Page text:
Tunisian security forces 'deliberately slowed down' during Sousse beach terror attack

Nearby guards 'had an ability to put an end to the attack' in which 38 were killed, an inquest heard

Lucy Pasha-Robinson
Monday 16 January 2017 18:02
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Tunisia terror attack inquest: Police 'stalled arrival' at Sousse massacre

Tunisian security forces “deliberately and unjustifiably slowed down” as a terrorist gunman massacred 30 British tourists at a popular beach resort, according to witness evidence presented at an inquest into the deaths.

Police “wasted time” before responding to the hour-long attack near Sousse in June 2015, in which 38 people were killed, the inquest heard.

The hearing at London's Royal Courts of Justice began on Monday and is set to last for seven weeks.

Counsel to the inquest Samantha Leek QC said the tourists had “needlessly lost their lives” in the mass shooting.

Presiding coroner to the inquest, Nicholas Loraine-Smith, called for those in attendance to stand to observe one minute’s silence in memory of those killed on the beach outside the Imperial Marhaba hotel, and then read out the names of all of the victims.

The attack was the deadliest on Britons since the 7 July 2005 London bombings.

From around 11.30am local time, the 38 tourists who had visited the Tunisian resort for "relaxation and enjoyment" were "systematically" gunned down, according to Ms Leek.

She cited a report compiled by Tunisian judge Lazhar Akremi, which described multiple failings by local security units. She said its contents would be examined further.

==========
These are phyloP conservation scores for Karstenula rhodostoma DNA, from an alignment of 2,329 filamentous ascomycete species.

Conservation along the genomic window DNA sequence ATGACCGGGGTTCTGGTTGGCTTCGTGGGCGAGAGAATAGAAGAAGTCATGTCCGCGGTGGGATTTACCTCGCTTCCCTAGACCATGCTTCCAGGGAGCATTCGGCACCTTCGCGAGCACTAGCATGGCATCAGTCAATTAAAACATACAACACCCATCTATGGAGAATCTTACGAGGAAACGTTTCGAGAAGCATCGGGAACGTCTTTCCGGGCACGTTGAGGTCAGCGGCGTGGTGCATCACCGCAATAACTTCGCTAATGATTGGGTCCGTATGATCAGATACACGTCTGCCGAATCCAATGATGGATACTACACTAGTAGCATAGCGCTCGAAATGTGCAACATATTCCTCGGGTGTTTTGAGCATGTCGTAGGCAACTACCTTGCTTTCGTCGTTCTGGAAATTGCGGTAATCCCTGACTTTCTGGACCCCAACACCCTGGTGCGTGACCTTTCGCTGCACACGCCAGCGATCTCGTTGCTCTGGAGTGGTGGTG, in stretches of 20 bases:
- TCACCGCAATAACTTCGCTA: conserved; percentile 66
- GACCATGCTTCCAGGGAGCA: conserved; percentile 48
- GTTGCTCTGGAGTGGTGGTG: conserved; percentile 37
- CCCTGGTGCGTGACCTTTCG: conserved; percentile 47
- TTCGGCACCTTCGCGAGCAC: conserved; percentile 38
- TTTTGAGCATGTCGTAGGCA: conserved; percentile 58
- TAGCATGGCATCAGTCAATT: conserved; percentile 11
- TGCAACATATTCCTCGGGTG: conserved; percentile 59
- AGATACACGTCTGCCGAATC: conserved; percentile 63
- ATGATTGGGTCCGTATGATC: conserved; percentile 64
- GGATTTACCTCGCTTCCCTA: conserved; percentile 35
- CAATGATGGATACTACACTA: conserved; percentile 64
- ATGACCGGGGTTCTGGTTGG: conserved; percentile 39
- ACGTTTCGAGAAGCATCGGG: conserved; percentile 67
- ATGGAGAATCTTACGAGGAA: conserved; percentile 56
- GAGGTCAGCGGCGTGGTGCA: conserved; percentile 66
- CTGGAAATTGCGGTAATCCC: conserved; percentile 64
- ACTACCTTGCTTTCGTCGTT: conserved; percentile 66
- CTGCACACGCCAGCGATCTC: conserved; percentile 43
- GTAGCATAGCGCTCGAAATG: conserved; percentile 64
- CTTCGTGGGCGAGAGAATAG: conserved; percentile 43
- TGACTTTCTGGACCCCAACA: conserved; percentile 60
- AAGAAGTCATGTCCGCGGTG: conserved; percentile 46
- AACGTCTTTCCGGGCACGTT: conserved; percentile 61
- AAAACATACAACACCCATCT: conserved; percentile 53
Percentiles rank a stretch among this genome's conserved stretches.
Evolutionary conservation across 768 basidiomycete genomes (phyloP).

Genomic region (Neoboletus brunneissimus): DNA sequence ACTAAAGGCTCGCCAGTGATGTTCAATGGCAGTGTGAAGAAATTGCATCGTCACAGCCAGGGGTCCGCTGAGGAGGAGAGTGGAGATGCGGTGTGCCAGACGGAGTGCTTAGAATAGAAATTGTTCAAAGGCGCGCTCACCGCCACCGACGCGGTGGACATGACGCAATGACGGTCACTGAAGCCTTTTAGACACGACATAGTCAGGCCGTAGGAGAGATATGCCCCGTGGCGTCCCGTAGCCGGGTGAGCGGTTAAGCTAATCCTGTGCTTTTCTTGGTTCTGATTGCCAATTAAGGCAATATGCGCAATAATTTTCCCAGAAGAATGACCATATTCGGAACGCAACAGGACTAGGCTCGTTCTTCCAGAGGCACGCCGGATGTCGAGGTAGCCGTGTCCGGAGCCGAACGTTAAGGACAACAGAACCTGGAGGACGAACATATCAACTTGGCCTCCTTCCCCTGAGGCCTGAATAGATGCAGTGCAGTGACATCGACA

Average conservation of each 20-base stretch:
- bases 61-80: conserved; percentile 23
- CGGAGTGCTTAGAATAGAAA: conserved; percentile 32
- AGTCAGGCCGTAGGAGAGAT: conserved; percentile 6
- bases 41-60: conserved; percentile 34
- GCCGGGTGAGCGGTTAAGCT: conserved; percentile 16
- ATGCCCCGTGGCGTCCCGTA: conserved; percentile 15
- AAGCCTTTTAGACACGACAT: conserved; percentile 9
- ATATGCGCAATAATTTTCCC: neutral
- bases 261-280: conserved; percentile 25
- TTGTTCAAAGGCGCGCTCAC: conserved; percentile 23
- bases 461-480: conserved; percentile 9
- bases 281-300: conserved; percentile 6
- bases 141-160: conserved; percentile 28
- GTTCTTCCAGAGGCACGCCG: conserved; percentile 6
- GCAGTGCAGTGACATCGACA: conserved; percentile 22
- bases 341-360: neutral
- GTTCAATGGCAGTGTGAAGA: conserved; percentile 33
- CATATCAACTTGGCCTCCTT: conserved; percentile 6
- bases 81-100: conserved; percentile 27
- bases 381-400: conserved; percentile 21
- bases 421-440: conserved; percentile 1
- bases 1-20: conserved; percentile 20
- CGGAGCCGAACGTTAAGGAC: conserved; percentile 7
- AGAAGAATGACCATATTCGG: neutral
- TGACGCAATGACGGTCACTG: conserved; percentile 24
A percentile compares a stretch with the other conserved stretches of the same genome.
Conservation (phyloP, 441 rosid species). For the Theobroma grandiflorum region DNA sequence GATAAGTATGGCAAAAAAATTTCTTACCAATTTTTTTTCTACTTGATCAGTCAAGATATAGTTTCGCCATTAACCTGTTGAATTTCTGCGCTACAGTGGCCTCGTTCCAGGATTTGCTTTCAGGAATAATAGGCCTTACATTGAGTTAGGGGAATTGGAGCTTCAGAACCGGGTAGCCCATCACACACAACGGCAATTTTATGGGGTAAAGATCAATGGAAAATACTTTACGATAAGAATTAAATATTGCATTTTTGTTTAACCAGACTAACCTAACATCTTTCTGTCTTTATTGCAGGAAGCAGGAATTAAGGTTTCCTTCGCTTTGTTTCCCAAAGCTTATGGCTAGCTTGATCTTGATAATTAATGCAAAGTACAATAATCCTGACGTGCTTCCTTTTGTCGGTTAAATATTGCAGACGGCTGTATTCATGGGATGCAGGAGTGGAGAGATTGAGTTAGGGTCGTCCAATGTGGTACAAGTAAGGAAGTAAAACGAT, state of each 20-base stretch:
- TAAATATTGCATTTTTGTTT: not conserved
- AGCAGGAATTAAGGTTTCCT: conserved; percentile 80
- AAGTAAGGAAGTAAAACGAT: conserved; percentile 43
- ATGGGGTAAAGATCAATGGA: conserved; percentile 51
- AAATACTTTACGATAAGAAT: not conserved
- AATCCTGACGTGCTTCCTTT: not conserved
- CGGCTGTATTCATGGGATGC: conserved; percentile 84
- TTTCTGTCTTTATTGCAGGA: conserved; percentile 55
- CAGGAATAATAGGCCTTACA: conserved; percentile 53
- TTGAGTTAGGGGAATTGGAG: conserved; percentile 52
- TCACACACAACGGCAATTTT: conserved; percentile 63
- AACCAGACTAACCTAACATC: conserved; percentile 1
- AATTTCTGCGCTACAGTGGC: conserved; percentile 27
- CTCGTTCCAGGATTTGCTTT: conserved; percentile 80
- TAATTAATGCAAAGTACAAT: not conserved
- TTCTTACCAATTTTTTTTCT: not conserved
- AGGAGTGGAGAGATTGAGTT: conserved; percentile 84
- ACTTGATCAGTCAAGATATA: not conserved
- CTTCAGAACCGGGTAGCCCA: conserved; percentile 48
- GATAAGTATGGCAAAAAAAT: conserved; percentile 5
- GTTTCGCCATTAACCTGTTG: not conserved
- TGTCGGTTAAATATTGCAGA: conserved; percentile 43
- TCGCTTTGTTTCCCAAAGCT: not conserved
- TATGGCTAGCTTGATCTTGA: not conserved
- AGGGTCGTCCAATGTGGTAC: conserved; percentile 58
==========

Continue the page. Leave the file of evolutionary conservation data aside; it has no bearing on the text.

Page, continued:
Two armed guards were in the nearby vicinity when 23-year-old Seifeddine Rezgui opened fire. He threw a grenade at one, leaving him "seemingly unconscious" and the second was unable to work his gun.

Nearby security forces "had an ability to put an end to the attack" before the police arrived, Ms Leek said, but they "deliberately and unjustifiably slowed down to delay their arrival at the hotel".

Rezgui was shot dead by police about an hour after the attack began.

The families' battle for justice has been intensified by a lengthy and truncated legal process, which had seen the Government apply for certain elements of the inquests to be kept private over concerns about national security.

During a previous hearing Andrew Ritchie QC, representing 20 families, said it was their view that a “full and fearless” investigation would be required to remain in keeping with the principle of “open justice”.

Additional reporting by Press Association

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